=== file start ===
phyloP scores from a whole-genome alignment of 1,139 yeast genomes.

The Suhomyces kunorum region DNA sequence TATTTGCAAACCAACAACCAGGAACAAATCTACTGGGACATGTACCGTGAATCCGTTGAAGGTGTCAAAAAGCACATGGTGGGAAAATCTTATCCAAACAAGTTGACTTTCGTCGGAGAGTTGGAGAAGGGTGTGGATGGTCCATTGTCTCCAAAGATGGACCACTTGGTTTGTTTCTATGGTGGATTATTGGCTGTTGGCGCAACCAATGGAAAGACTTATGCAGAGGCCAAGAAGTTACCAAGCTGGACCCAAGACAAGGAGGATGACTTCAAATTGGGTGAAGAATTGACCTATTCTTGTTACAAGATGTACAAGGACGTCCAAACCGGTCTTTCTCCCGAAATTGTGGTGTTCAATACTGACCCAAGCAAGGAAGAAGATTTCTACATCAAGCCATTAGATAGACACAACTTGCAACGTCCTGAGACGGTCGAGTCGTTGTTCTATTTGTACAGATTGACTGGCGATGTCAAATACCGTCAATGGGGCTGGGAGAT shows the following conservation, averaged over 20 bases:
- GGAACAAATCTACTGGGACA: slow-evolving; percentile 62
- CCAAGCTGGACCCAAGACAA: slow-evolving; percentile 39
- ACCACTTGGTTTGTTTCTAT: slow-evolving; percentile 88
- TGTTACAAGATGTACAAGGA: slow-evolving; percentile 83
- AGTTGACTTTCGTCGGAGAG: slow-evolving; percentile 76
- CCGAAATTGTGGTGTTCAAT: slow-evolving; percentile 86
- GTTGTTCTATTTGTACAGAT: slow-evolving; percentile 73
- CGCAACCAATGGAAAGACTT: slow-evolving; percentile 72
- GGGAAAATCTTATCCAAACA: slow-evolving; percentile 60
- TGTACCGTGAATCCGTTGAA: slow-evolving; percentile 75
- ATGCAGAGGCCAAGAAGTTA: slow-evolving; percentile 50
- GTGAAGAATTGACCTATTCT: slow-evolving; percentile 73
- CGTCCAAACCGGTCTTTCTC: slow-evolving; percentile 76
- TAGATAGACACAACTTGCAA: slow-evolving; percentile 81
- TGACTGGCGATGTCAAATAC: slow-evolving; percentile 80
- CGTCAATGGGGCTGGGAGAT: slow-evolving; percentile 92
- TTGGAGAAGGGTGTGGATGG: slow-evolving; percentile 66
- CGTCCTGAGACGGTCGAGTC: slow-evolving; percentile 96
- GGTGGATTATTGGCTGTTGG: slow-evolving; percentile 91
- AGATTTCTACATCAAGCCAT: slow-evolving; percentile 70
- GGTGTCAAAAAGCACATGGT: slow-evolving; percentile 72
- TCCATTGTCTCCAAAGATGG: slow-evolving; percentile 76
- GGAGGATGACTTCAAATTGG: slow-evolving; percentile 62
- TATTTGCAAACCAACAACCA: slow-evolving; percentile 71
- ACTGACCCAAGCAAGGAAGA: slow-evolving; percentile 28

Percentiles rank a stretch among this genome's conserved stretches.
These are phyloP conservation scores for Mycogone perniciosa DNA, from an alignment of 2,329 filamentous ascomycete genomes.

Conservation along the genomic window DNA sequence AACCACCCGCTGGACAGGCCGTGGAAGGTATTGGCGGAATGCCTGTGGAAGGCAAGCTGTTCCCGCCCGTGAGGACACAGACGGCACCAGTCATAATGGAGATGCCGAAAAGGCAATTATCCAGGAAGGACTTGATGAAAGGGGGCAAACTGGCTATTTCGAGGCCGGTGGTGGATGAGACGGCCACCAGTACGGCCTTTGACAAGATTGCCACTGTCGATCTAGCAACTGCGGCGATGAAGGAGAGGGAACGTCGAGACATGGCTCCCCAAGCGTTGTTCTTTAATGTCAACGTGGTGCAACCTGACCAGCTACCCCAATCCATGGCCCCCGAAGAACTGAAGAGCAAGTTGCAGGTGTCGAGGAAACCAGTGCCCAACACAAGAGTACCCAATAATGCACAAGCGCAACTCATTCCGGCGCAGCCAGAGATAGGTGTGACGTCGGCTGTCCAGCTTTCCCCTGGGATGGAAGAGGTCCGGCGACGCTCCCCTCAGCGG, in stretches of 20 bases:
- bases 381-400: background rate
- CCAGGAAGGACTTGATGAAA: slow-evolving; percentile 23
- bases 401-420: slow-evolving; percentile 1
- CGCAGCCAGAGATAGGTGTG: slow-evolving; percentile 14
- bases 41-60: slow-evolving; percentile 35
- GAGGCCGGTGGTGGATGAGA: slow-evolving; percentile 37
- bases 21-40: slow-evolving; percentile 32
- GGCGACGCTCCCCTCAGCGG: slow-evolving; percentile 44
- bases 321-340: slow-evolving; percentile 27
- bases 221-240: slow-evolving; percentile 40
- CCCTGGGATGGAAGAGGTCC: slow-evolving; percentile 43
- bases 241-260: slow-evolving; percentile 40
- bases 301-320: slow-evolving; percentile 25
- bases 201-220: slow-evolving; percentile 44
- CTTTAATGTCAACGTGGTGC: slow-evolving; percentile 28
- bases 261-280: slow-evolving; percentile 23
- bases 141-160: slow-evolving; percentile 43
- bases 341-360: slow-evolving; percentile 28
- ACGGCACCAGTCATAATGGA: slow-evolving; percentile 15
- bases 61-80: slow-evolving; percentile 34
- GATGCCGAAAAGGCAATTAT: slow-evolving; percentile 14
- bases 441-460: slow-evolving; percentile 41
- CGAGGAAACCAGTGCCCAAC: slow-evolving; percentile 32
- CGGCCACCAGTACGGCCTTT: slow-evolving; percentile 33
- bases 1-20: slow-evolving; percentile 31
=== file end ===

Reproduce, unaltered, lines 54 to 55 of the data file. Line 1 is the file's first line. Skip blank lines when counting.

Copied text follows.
- CGGCCACCAGTACGGCCTTT: slow-evolving; percentile 33
- bases 1-20: slow-evolving; percentile 31